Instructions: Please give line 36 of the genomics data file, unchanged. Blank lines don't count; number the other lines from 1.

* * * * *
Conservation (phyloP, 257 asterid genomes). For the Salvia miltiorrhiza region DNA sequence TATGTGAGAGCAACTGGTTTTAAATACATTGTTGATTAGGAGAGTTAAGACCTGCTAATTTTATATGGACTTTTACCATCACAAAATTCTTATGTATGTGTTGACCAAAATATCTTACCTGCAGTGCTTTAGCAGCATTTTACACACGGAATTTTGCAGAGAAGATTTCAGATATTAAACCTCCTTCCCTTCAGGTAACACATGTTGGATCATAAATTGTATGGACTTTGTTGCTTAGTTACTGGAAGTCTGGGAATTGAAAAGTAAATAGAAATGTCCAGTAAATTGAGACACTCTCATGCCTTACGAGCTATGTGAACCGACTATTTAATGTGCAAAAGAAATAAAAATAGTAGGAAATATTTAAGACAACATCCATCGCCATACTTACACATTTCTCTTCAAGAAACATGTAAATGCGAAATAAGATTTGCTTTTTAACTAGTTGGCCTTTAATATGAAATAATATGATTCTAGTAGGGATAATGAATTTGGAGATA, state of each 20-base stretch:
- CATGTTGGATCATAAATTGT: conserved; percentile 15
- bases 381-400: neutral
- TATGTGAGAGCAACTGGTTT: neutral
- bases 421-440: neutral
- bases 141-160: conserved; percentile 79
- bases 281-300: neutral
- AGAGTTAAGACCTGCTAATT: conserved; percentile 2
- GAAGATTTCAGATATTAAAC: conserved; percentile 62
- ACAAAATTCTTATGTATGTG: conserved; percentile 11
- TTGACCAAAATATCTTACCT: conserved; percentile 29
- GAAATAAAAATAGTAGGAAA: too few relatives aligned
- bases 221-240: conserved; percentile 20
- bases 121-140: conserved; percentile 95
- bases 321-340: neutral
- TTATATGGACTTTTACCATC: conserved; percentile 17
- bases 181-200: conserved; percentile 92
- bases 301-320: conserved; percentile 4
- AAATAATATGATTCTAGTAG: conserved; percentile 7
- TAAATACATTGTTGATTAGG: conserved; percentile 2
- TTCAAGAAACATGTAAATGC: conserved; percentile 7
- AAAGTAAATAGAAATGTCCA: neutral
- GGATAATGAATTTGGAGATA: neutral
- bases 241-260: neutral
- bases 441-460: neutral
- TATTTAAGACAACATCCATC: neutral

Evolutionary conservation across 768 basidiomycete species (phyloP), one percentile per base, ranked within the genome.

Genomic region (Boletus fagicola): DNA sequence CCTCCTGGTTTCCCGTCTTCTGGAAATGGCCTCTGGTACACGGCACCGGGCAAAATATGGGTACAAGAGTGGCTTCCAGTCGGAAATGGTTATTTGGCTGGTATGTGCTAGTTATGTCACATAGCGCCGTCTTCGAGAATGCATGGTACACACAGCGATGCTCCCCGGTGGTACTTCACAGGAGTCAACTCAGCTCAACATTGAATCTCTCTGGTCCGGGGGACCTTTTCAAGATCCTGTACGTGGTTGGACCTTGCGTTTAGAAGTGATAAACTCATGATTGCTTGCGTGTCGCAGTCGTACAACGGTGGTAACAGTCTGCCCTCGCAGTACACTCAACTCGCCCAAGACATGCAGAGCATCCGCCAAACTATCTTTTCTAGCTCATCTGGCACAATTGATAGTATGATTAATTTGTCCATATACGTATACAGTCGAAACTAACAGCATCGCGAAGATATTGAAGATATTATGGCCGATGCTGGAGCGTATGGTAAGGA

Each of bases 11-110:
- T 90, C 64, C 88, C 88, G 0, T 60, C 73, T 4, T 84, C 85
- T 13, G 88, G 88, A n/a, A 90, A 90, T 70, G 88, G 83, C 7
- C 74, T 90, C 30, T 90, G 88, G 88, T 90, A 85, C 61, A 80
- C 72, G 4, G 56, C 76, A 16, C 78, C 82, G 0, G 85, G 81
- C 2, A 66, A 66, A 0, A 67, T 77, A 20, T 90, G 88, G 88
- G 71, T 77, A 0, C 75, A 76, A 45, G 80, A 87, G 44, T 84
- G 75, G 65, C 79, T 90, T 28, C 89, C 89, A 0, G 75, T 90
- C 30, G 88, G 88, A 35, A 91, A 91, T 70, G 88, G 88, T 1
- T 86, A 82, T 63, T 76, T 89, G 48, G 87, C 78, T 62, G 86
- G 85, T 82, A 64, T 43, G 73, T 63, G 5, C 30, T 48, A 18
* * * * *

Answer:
- G 75, G 65, C 79, T 90, T 28, C 89, C 89, A 0, G 75, T 90